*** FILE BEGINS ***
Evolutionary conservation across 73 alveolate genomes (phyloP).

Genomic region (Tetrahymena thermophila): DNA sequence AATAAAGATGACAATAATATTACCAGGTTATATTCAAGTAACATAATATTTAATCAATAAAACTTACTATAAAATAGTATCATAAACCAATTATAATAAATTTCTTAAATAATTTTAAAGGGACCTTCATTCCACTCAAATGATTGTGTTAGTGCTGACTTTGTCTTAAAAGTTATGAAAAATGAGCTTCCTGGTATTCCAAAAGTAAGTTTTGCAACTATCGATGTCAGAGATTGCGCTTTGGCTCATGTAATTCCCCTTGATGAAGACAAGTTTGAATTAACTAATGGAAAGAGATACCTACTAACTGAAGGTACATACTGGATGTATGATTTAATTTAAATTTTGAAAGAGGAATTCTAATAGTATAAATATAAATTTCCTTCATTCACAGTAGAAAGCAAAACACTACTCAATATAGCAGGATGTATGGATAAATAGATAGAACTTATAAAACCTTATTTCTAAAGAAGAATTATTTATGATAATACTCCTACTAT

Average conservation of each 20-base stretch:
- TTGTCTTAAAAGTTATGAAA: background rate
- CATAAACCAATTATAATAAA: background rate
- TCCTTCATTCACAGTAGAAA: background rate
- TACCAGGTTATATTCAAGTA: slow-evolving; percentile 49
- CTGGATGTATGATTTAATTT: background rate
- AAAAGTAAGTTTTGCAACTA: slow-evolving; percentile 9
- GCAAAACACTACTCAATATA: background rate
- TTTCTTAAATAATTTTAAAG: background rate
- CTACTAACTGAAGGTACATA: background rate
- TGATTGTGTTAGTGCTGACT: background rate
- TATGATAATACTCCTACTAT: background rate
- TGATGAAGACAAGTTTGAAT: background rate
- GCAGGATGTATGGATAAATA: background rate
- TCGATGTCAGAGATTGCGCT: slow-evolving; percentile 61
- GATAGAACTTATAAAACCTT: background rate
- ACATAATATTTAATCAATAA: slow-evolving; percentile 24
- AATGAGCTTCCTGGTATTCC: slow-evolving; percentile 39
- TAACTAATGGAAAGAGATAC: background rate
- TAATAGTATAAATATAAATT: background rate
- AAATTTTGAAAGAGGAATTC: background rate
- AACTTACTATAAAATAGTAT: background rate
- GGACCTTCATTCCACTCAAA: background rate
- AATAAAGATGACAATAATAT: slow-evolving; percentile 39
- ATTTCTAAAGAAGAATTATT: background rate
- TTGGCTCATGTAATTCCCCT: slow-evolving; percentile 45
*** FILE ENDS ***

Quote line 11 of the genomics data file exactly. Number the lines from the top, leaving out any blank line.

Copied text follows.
- TTTCTTAAATAATTTTAAAG: background rate